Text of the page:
April for us is usually all about the first Tulips, Anemones and Ranunculus. However this winter has been rather unique in my experience. We haven't had a cold snap (yet!) and the plants in the garden have been feeling a bit confused by this. Most of the plants we grow in this country need a period of 'vernalisation', simply a period of cold weather, to know where they are in the year. Without a good freeze plants can start flowering too early in the mild weather that we've had and to some extent this has been happening at Black Shed. As I write this in March, we've had a wonderful display of Anemones and the first Tulips are well on their way. I keep reminding them that two years ago we were covered in snow!
We started sowing our seeds back in February and I suspect that many of you'll be busy sowing now. There are a couple of things to bear in mind if you want maximum success. Many seeds can only break their dormant phase and germinate if subjected to freezing temperatures. You can understand how and why they've developed this strategy, it makes no sense to germinate before a really cold period and natural selection will have favoured those strains which have adopted this rather sensible behaviour. In order to break the dormancy of such species, we have a couple of ways to encourage this. We can either sow in the Autumn and leave the seed trays outside to brave the elements, to be subjected to our usual Winter frosts and freezes, or we can mimic this by a technique called 'stratification'.
This involves placing the seeds in the fridge for a couple of weeks to simulate the winter freeze, either sowing the seed in trays and somehow finding room in the fridge for them, which is not exactly practical for most of us! You can pop the seeds between sheets of damp tissue in a plastic bag or freezer box, or mix them with a little damp sand or compost. This uses less space and is less likely to give you an unexpected ingredient in your supper! Once they've had their chilly spell, then they can be sown as normal and hopefully they will pop up their eager heads in short order. We tend to sow early and let the Winter do it's work naturally, we also don't have room in the fridge!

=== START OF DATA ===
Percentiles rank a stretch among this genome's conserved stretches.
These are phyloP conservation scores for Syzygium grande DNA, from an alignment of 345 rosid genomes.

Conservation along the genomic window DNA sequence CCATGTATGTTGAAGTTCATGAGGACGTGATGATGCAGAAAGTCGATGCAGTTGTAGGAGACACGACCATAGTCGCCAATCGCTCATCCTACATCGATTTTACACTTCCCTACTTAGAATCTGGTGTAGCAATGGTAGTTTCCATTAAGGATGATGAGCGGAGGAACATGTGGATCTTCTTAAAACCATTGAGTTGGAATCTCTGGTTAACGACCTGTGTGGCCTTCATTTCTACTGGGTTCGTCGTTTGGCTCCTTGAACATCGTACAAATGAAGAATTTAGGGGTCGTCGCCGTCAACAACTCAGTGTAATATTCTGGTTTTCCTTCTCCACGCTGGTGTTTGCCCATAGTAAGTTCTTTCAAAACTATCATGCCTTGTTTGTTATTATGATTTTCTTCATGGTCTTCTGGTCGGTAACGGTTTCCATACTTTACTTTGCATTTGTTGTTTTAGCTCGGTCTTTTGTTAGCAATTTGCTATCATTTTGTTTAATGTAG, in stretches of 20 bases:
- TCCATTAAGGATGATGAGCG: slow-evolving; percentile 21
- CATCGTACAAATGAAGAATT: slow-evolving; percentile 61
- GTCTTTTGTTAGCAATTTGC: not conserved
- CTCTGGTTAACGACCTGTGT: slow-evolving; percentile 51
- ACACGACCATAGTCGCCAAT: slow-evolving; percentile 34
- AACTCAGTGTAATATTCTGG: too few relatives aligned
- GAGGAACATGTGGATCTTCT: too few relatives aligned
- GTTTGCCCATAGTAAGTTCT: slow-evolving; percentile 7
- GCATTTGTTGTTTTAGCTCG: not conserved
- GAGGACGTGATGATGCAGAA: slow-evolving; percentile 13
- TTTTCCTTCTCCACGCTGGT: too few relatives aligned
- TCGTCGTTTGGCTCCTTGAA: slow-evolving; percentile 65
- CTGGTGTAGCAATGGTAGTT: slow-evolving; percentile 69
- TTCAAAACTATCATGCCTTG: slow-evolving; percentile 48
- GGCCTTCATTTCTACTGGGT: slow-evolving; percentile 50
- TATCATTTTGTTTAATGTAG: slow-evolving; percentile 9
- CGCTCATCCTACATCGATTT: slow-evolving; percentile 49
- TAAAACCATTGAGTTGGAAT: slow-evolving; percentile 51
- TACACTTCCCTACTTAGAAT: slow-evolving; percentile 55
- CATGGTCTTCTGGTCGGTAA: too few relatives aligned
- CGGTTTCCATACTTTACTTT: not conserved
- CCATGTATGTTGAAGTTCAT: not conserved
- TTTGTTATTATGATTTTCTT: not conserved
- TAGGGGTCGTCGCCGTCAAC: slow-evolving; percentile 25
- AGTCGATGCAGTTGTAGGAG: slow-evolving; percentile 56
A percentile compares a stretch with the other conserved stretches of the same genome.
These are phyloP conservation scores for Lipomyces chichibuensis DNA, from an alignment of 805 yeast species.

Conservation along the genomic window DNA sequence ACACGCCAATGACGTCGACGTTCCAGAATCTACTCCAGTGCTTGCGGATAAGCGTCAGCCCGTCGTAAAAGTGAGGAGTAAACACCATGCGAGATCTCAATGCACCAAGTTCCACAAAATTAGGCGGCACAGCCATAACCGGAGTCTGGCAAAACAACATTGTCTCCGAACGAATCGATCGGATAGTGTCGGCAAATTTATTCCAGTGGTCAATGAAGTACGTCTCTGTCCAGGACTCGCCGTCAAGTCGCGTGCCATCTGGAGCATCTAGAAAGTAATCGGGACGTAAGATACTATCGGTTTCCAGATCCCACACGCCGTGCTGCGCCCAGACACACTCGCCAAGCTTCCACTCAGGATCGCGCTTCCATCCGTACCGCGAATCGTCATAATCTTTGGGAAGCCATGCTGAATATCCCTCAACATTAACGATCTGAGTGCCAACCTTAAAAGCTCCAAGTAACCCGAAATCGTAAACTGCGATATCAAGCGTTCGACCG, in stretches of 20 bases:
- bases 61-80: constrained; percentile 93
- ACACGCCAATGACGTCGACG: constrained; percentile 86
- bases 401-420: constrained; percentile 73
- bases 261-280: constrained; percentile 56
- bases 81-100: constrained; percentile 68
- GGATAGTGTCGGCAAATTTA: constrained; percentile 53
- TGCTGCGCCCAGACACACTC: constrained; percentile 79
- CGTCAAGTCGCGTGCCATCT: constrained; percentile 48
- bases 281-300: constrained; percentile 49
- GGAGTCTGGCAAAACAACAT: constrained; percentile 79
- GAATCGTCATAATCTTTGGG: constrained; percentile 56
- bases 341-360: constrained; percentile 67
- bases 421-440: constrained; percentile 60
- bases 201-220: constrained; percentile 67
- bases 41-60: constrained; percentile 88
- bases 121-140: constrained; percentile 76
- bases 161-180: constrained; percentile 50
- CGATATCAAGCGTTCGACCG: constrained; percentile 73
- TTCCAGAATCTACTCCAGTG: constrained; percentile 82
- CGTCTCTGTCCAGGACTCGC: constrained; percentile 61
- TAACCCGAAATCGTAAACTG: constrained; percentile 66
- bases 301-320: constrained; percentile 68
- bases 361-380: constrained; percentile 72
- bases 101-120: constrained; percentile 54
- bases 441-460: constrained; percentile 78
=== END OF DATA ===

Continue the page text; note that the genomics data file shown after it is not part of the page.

There are other methods including soaking the seeds in the naturally occurring plant hormone Gibberellic acid, which stimulates plant growth and germination in species which are otherwise reluctant to break dormancy. There is another route, which is to buy seeds which have been pre-treated, either by artificial vernalisation, or by chemical treatment. The German seed company Jelitto, offers a fabulous range of seeds of otherwise very tricky to germinate species.
They don't disclose their methods but whatever they do, their seeds, even the most challenging of species, germinate in days. Which, if you're like Helen, Tabitha and I, is ridiculously exciting. All that new life! A wonderful pre-cursor to all the floral joys we are about to witness.
All text and images ©Paul Stickland. First published in The Sherborne Times April 2020